Which June Did You Mean, Charles?
Yesterday, Chicago Fed President Charles Evans gave a speech in which he said that he probably leaned towards making the first tightening early next year, as there is “no compelling reason for us to be in a hurry to tighten financial conditions.” The Fed, he said, probably shouldn’t raise rates until there’s a “greater confidence” that inflation one-to-two years ahead will be at or above 2%. This isn’t a surprising view, as Evans is the progenitor of the “Evans Rule” that says rates should stay near zero until unemployment has fallen below 6.5% (it has) or inflation has risen above 2.5%. Yes, those bounds have been walked about; in particular the 6.5% unemployment rate is obviously no longer binding (he sees the “natural rate” as being 5% again). But the very fact that he promoted a rule that set restraints on a mere return to normal policy means that he is a dove, through and through. So, it should not be surprising that he isn’t in a hurry to tighten.
What I found amusing is the sop he threw to the bears. Fed speakers often try to do the “on the one hand, on the other hand” maneuver, but in Evans’ case his heart clearly isn’t in it. He said that “you could imagine a case being made for a rate increase in June.” Notice that he doesn’t say he could imagine a case being made! I am also unclear about which June he means. Does he mean…
|(thru Apr)||(thru May)|
|Q1 GDP||Q2 GDP||Median CPI||M2 growth|
|June 2015?||0.2%||1.0% (e)||2.2%||5.4%|
I am not sure exactly what he thinks those darn hawks are looking at, but it seems to me the case for tightening in June is getting worse every year.
Eagle-eyed readers will notice that I didn’t include the Unemployment Rate in the table above. That particular metric has been improving each year, but we know that the labor situation tends to lag the economic situation. The Unemployment Rate is a big political football, but it isn’t particularly useful for policy unless you believe in the concept of a “natural rate” with respect to accelerating unemployment in the overall economy. I don’t: low unemployment tends to increase wages, but has no discernible effect on consumer inflation. Moreover, it appears that the “natural rate” shifts quite a bit over time (6.5% down to 5% in Evans’ formulation, in only a few years’ time), making it look to me like a fairly useless concept.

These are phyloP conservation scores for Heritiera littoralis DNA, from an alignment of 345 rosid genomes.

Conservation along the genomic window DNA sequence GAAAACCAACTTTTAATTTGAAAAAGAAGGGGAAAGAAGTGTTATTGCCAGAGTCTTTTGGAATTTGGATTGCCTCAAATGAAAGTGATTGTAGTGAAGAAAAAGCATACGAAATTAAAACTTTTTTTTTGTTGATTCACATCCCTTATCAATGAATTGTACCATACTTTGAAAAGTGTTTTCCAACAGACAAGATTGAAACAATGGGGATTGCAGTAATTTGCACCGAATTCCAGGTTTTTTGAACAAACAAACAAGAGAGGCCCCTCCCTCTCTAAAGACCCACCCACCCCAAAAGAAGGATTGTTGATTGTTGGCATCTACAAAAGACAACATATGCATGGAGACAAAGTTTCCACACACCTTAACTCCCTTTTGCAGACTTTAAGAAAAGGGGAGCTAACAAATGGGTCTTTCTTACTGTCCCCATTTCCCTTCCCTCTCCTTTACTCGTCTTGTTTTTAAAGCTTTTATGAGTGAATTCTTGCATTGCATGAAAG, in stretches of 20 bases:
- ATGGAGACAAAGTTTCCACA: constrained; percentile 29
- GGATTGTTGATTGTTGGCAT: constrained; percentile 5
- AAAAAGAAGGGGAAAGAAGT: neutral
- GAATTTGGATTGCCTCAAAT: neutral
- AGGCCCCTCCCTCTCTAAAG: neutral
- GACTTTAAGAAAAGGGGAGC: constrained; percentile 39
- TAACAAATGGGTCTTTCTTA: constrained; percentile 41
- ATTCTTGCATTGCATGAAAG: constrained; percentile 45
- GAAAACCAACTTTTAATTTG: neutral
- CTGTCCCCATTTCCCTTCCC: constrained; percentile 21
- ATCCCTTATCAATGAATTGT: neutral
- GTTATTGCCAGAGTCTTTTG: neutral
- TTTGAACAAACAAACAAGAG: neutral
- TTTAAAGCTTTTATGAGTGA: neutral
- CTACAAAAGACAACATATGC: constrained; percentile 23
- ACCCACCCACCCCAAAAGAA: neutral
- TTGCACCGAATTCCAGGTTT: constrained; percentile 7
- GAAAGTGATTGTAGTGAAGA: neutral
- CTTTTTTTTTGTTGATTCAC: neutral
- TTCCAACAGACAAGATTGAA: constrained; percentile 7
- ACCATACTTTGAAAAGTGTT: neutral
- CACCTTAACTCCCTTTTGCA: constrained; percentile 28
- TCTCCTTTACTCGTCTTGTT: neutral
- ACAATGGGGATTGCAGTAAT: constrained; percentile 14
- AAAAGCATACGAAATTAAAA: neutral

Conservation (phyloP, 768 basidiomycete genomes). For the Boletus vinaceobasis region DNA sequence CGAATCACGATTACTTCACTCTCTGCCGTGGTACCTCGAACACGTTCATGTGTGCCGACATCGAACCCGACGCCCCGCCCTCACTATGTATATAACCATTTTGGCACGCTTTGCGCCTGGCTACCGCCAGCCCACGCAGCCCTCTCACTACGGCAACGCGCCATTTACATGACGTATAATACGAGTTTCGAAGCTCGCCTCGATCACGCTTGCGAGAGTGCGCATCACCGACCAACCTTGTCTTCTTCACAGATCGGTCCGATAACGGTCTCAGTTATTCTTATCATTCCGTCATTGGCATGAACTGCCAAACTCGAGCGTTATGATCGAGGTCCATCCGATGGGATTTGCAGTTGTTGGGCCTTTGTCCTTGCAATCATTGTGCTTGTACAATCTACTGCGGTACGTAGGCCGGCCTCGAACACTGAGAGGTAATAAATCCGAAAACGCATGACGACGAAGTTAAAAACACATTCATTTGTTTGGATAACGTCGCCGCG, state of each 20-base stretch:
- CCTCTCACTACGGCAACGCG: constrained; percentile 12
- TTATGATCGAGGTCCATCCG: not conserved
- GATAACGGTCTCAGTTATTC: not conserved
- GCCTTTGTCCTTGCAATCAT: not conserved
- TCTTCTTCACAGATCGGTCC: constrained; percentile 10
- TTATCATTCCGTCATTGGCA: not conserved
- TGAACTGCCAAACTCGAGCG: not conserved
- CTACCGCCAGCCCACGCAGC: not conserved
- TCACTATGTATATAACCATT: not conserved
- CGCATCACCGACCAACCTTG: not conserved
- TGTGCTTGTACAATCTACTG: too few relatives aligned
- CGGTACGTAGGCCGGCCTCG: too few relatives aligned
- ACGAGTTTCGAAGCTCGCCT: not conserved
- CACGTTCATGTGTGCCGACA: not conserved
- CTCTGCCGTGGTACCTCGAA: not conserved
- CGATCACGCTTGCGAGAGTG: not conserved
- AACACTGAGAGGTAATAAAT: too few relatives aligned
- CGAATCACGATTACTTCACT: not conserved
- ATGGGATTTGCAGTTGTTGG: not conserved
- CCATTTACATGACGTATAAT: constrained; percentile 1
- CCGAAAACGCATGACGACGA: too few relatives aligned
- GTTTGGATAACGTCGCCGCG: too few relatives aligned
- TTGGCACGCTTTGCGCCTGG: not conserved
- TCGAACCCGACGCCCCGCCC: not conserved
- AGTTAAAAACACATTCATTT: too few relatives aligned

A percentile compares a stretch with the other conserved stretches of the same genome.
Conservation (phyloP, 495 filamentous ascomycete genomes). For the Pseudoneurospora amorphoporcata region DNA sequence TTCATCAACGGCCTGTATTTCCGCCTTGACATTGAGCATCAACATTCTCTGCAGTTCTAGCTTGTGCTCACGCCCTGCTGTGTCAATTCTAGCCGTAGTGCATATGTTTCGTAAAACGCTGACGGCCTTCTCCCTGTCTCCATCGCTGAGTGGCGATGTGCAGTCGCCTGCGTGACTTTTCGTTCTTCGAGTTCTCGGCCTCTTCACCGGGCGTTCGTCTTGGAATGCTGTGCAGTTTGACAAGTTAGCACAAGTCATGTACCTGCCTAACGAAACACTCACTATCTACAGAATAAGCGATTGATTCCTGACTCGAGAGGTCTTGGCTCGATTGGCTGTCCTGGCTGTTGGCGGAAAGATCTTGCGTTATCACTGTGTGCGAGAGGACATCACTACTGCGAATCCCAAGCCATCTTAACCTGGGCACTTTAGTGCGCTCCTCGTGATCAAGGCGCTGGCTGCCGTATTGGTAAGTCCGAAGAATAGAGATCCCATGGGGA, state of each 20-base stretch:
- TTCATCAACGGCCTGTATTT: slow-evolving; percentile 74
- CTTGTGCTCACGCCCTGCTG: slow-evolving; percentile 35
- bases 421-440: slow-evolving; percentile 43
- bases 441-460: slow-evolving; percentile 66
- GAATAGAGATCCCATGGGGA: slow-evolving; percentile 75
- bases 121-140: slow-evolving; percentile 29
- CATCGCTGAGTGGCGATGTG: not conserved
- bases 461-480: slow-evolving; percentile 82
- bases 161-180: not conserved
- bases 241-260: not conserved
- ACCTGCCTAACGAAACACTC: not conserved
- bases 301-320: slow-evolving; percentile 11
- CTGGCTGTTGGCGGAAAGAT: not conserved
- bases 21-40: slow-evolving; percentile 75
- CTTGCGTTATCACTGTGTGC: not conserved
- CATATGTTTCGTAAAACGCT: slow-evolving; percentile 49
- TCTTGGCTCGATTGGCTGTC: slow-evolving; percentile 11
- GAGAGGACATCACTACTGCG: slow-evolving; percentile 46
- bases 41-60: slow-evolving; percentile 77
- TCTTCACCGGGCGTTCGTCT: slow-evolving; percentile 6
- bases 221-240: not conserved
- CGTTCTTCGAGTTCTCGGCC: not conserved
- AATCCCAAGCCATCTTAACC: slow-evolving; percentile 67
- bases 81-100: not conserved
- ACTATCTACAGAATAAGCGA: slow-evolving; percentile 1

Yes, of course it makes it more difficult politically to tighten when people are out of work, but since monetary policy is quite useful for affecting prices and not particularly useful for affecting growth, this should be a secondary effect at best. The Fed simply can’t help the unemployed worker, except by holding down inflation for him. In the real world, of course, the Fed Chair is not going to countenance an uptick in rates when unemployment is above 5% or so.
Let me be clear: I think the Fed ought to have tightened in 2012, 2013, or 2014, and they ought to tighten now. I don’t necessarily mean they should guide rates higher, but they should reduce the size of the mountain of reserves via any means a their disposal. But if you are going to argue one year over another year, I think it is hardest to argue that now is the time unless you are merely being guided by the old James Carville adage that the best time to plant a tree was twenty years ago, but the second-best time is right now.
One thing that Evans said that quickens my heart, as an inflation-watcher, is that the Fed “ought to allow” a chance that inflation overshoots 2% that is symmetrical to its chance of falling below it. While he is quintessentially unclear about how he would establish these probabilities – as I have just shown, he seems blissfully unaware that consumer price inflation is already above 2% – the mere fact of treating the costs of inflation misses as symmetrical is dangerous territory. The costs are not symmetrical. The costs of an inflation rate around 0% are very low; some frictions, perhaps, created by wage “stickiness” (even this possibility hasn’t been conclusively established until inflation gets convincingly below zero). The costs of an inflation rate of 4% are much higher, since inflation has historically had long “tails.” That is, once inflation goes up a little, it not infrequently rises a lot. Over the last 100 years, if you take the set of all year-on-year inflation rates above 4%, you find that about one-third of them are also above 10%. This means the costs of a loss of inflation vigilance is must greater than the costs of a loss of deflation vigilance.